Categories
calligraphy lettering Thoughts on lettering

O my Giotto

How often do you draw an O? How often in this age of keyboards do you pick up a pen, pencil or brush and draw an O? How often do you give thought to the creation of an O? Here are some of mine. Now, these are not necessarily an O – yes it is a circle but an O is more than that. An O has style and grace, and is not a pure mathematical or geometrical ‘form’. Nevertheless…without more ado here is my [rather primitive] selection

O large
Freehand O drawn with bamboo pen

Why this interest in O? It comes from having picked up Vasari’s Lives of the Artists [Penguin Classics, 1965 (reprinted 1976), trans. George Bull] who describes the artist Giotto picking up his brush when asked for a sample to give to the Pope. This is the relevant section – ‘The courtier told Giotto for a drawing which he could send to his holiness. At this Giotto, who was a very courteous man, took a sheet of paper and a brush dipped in red, closed his arm to his side, so as to make a sort of compass of it, and then with a twist of his hand drew such a perfect circle that it was a marvel to see. Then, with a smile, he said to the courtier: ‘There’s your drawing.’ As if he were being ridiculed, the courtier replied: “Is this the only drawing I’m to have?’ ‘It’s more than enough,’ answered Giotto.” [p.64.]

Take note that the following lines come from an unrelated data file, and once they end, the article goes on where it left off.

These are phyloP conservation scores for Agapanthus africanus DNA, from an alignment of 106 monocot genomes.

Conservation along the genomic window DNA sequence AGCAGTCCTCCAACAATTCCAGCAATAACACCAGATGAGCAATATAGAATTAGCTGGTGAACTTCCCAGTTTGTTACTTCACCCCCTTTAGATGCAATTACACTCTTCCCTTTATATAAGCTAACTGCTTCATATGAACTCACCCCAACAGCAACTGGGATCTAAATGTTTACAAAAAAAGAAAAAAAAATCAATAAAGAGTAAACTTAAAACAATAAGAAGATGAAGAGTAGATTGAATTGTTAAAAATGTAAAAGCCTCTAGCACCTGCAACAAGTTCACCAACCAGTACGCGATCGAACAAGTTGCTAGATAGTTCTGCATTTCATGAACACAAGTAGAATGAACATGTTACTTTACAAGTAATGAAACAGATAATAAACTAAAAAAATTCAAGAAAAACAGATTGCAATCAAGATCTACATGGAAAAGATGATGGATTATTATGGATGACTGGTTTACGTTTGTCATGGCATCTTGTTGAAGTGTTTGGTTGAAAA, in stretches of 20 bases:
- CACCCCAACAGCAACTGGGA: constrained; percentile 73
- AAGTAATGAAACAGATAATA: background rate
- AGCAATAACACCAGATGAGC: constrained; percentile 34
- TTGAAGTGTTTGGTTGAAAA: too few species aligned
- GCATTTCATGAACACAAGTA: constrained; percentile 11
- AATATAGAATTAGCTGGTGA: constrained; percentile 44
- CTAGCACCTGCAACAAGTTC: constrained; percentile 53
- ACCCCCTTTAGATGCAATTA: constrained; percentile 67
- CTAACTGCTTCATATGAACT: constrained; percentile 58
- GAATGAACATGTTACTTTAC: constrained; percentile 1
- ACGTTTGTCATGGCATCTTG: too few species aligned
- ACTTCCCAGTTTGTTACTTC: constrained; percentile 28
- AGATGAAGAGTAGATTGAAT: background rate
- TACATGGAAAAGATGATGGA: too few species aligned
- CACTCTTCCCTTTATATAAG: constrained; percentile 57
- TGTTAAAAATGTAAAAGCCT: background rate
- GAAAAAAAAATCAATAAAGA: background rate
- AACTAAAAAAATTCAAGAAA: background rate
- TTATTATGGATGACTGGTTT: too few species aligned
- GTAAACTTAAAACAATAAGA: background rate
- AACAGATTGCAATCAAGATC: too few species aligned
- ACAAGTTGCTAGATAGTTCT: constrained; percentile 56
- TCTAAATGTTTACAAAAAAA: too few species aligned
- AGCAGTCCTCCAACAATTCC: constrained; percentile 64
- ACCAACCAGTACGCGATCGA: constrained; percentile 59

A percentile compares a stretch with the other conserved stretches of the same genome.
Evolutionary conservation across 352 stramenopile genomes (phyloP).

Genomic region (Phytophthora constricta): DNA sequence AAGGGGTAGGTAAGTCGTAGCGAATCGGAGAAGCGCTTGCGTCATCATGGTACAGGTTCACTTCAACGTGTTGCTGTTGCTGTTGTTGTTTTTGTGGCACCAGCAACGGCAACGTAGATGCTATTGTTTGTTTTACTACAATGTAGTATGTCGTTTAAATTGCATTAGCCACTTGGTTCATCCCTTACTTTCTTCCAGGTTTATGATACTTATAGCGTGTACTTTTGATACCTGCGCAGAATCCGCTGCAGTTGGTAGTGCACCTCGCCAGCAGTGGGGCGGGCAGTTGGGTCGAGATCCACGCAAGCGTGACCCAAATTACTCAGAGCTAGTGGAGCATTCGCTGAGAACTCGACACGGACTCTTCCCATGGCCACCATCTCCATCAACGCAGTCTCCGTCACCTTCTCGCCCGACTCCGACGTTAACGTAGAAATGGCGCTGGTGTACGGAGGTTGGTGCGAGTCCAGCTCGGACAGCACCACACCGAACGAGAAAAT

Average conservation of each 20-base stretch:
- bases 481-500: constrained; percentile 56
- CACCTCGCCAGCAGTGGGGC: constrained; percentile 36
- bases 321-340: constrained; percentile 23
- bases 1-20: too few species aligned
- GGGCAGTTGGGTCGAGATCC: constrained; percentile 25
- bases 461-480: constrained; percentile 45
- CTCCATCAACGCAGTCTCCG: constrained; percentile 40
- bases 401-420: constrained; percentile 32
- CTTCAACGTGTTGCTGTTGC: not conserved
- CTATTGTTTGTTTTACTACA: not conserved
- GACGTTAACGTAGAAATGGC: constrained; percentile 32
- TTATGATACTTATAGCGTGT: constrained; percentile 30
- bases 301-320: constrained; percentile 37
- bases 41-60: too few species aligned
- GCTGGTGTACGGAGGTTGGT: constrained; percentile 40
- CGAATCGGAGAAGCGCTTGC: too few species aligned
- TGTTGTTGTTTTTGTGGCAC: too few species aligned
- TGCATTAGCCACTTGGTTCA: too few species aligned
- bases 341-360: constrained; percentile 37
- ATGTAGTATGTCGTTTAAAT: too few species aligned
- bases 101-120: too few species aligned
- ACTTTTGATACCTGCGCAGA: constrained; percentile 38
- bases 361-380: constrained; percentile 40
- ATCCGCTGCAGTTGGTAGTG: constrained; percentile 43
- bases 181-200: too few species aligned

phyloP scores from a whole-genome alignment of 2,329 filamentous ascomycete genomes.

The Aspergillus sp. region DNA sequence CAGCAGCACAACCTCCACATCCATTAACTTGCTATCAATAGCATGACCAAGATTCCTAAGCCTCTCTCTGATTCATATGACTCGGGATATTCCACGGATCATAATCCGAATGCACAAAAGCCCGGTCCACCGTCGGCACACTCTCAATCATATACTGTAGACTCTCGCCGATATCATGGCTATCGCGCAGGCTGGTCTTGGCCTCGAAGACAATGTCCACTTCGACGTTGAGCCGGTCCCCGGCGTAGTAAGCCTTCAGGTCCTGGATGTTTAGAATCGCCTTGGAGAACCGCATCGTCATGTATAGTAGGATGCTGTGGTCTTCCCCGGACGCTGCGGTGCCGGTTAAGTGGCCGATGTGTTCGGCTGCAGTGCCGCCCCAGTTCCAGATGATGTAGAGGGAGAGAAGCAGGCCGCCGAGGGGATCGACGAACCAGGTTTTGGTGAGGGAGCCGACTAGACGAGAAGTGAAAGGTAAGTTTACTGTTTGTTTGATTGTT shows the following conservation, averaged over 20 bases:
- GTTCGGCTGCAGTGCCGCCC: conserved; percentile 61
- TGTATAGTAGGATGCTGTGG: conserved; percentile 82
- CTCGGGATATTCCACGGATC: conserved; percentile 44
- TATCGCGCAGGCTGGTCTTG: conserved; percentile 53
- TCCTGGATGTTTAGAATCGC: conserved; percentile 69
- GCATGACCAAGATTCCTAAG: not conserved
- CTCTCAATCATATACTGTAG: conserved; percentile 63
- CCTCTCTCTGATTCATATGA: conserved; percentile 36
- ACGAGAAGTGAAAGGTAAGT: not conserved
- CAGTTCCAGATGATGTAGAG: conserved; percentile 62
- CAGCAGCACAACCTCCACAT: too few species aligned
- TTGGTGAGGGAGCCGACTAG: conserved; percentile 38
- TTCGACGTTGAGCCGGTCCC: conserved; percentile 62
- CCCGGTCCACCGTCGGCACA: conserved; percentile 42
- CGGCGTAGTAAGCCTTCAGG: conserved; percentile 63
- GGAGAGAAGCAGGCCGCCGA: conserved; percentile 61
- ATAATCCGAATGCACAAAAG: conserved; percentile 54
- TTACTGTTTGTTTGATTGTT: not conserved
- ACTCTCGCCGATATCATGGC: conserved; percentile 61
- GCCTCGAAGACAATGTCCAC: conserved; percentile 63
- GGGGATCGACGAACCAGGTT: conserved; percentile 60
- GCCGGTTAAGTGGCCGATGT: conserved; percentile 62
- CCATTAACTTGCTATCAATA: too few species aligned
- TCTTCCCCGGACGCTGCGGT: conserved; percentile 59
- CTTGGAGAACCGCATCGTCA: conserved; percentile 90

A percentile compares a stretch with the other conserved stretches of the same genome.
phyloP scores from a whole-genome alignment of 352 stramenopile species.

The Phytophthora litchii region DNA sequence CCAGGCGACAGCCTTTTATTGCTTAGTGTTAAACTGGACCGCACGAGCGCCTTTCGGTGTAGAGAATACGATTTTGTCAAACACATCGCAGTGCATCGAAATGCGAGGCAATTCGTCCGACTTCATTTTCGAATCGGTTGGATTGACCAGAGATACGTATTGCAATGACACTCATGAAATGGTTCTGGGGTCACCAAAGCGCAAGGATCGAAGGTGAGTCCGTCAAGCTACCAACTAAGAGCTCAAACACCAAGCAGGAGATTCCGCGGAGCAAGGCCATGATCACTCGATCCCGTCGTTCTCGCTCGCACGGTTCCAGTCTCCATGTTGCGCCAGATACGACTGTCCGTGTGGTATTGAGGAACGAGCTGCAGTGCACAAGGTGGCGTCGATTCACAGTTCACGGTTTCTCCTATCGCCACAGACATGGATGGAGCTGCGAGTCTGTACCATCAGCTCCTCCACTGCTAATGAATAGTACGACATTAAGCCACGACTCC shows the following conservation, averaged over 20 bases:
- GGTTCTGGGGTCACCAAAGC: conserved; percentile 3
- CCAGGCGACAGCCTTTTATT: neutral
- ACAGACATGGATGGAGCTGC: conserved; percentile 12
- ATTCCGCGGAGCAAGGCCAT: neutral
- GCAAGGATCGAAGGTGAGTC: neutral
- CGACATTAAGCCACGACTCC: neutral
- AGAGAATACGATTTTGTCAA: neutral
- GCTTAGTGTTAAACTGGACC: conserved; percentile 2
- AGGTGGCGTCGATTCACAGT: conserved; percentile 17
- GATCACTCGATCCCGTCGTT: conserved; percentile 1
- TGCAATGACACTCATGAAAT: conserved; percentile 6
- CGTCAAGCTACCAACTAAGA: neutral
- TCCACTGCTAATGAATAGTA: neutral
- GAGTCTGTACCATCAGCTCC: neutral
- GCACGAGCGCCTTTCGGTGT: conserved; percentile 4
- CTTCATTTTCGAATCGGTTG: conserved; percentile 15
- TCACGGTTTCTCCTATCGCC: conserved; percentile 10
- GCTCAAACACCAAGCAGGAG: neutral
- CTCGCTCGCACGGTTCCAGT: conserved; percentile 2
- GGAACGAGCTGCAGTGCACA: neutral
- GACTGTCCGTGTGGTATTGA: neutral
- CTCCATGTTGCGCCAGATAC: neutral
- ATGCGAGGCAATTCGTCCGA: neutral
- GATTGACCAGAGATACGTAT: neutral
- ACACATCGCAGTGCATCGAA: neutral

O with pen
O with the bamboo pen, made by John Skelton

Well, the Pope saw the O and was mightily impressed and Giotto got the commission. Vasari continues: ‘And when the story became generally known, it gave rise to the saying which is still used to describe stupid people: ‘You are more simple that Giotto’s O.’ This is a splendid witticism, not only because of the circumstances which gave rise to it but also because of the pun it contains, the Tuscan word tondo meaning both a perfect circle and also a slow-witted simpleton.’ [p.65.]